WANDA HALPERT, FOUNDER & CEO, CONCORD BUSINESS PLANS
"The Company That Reinvented the Business Plan"
When a new industry or business sector emerges, Wanda Halpert is one of the first to know about it. Since 1997 the Founder and CEO of Concord Business Plans has been creating business plans that have helped entrepreneurs of both private and public companies secure the funding needed to start new businesses, launch new product lines, and manage growth and expansion.
More than 90% of the firm’s clients ultimately find financing for their businesses. The success of the firm’s unique business plans has its origins in the experience and outlook of its founder, Wanda Halpert.
“I am an entrepreneur. I’ve had businesses of my own since I was 18 years-old, so I learned about manufacturing, I learned about distribution, I learned about marketing. I knew about a lot of different sectors from having done it on a small scale,” Wanda remembers. “In Vancouver there is a strong stock market community, but there was a really no one providing good business plans. A friend approached me and asked for help and the business developed from there. 1997 was the dot com boom and we did hundreds of dot com business plans. Now with the legalization of cannabis, we’re doing dozens of dot bong business plans!”
Throughout the past decades, Wanda has seen mining businesses come back in the early 2000s as the price of gold rose, tech and oil & gas rise and then fall to rise again. The demand for business plans for cannabis companies started in 2012 and her company created its first cryptocurrency and blockchain plan in 2013.
The biggest change for Wanda Halpert and her team, though, has been changes they have made to the very nature of business plans.
“Back in 1997, business plans were all in black and white because that was what you did for your thesis back in university,” Wanda says. “It was all Times Roman font size 12, double spaced. The business plan sector was ripe for disruption. The first thing I did was to hire a graphic designer to do logos for our client. We would source images and choose photographs extremely judiciously. We’d also create our own graphs and charts in the company’s colors to make the business plan look more like a magazine. The content was written to MBA standards and cited and sourced. Our research is award winning and we use respected industry associations, but we make our work look fresh, modern and current.”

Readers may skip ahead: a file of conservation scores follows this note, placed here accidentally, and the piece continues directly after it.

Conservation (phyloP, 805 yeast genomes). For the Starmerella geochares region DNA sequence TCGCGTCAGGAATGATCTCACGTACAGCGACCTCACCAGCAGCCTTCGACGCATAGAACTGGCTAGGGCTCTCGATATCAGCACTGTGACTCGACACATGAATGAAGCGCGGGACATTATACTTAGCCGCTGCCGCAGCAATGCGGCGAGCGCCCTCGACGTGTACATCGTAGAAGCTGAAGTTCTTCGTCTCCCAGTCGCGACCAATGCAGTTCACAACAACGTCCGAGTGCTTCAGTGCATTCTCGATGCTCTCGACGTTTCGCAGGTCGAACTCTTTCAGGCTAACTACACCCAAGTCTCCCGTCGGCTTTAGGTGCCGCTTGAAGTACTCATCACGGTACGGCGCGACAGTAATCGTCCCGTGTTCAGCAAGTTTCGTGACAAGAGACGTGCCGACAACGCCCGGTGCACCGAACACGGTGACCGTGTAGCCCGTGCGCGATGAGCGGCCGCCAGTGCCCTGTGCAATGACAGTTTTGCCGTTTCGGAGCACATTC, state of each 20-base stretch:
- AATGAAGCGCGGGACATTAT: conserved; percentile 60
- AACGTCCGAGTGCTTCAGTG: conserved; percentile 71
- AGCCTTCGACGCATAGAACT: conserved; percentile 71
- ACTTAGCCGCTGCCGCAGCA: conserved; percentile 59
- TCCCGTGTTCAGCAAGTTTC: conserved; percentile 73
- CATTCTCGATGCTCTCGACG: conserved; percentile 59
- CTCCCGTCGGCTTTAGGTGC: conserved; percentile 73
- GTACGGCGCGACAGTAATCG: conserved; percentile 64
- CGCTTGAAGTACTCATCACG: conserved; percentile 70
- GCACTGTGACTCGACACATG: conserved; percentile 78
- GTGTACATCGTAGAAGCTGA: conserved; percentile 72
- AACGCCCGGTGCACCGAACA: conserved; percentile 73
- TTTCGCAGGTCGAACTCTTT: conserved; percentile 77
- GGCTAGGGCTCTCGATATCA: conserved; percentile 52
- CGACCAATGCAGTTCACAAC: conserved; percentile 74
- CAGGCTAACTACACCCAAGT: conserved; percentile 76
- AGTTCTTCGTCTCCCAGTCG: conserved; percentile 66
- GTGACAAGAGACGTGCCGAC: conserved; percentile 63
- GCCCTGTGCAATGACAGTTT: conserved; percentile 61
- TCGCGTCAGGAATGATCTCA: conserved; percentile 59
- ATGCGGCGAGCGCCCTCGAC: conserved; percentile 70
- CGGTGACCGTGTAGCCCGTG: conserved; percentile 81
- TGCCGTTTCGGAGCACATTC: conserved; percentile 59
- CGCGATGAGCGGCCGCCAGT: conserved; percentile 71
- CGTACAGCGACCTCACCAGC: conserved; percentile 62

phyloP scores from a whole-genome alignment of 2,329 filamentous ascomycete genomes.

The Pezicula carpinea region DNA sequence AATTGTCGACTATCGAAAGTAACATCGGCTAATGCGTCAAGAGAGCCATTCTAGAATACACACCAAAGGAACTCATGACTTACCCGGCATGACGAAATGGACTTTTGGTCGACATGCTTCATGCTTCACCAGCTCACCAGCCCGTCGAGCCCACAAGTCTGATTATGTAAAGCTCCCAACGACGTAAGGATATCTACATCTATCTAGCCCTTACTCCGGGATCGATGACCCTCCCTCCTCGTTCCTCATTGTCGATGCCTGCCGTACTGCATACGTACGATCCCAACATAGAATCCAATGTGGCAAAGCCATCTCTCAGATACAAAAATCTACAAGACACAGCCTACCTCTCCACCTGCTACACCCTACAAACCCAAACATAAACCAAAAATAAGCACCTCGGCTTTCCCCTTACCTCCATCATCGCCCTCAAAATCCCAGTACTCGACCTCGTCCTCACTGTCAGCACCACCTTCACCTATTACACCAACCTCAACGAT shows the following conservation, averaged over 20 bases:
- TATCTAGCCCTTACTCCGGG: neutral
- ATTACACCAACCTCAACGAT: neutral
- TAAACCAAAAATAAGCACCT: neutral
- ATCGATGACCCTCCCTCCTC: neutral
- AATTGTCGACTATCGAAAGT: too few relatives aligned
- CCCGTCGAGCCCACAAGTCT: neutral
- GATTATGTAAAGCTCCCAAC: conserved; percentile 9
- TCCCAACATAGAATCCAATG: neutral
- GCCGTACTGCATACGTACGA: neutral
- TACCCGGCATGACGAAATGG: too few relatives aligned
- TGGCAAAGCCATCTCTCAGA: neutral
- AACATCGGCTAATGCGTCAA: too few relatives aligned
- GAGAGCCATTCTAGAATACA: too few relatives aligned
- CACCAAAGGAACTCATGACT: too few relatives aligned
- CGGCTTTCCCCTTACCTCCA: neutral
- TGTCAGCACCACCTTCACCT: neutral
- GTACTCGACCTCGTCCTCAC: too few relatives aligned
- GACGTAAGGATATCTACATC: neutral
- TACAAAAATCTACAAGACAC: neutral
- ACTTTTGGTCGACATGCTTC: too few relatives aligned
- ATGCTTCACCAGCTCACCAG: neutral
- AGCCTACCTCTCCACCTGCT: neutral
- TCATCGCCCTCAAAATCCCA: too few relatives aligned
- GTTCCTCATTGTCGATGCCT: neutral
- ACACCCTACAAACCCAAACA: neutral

It is not a case of appearances winning out over substance. Documentation, especially business documents that are used to make funding decisions require serious consideration and crafting. But, having a brand that is communicated across a new company’s business plan, pitch deck, business cards, and web site does have an impact on how new entrepreneurs and their businesses are perceived by potential funders.
“It makes early stage companies look more ready,” Wanda says. “We have a comprehensive launch package where we provide all of the necessary branded materials presented consistently and professionally. We have never had a client who has subscribed to that package not get funding and that is because they look ready to launch.” The carefully curated content supports entrepreneurs who often have no idea what must go into a business plan.
“Entrepreneurs are excited about their ideas, that’s what they want to talk about,” Wanda says. “When a client meets with me, I go through all of the necessary sections with them and help them understand the points we must touch on to create the plan make their business model relevant. You need content in the plan that can be re-purposed to hit many targets including legal, fundraising and marketing.”